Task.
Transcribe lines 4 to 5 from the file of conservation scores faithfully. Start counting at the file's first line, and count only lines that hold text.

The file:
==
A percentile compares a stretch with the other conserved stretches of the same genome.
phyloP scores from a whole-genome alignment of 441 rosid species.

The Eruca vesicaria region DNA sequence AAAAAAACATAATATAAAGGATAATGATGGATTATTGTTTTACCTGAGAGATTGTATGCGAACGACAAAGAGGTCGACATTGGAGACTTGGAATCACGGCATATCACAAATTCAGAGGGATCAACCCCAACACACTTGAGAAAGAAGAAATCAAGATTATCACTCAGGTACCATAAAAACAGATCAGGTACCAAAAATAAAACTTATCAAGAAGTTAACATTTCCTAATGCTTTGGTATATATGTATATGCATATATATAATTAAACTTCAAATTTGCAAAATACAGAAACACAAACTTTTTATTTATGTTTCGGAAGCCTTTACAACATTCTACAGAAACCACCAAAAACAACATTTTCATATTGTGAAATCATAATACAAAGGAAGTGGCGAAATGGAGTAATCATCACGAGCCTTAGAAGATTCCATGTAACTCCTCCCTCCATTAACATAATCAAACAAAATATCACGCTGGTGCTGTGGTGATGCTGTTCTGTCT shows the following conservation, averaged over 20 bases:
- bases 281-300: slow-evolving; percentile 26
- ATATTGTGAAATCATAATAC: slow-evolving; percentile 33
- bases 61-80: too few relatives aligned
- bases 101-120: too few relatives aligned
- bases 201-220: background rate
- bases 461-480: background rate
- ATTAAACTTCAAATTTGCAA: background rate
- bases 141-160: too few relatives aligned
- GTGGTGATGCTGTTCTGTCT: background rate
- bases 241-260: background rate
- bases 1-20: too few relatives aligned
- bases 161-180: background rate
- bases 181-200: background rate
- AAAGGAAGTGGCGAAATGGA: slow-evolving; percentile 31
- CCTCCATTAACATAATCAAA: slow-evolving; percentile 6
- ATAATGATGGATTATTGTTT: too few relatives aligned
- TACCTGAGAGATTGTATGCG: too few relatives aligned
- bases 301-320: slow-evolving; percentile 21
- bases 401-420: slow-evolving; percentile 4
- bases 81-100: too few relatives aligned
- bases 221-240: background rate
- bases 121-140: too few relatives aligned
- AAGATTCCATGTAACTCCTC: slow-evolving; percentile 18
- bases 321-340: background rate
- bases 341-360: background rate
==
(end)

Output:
- bases 281-300: slow-evolving; percentile 26
- ATATTGTGAAATCATAATAC: slow-evolving; percentile 33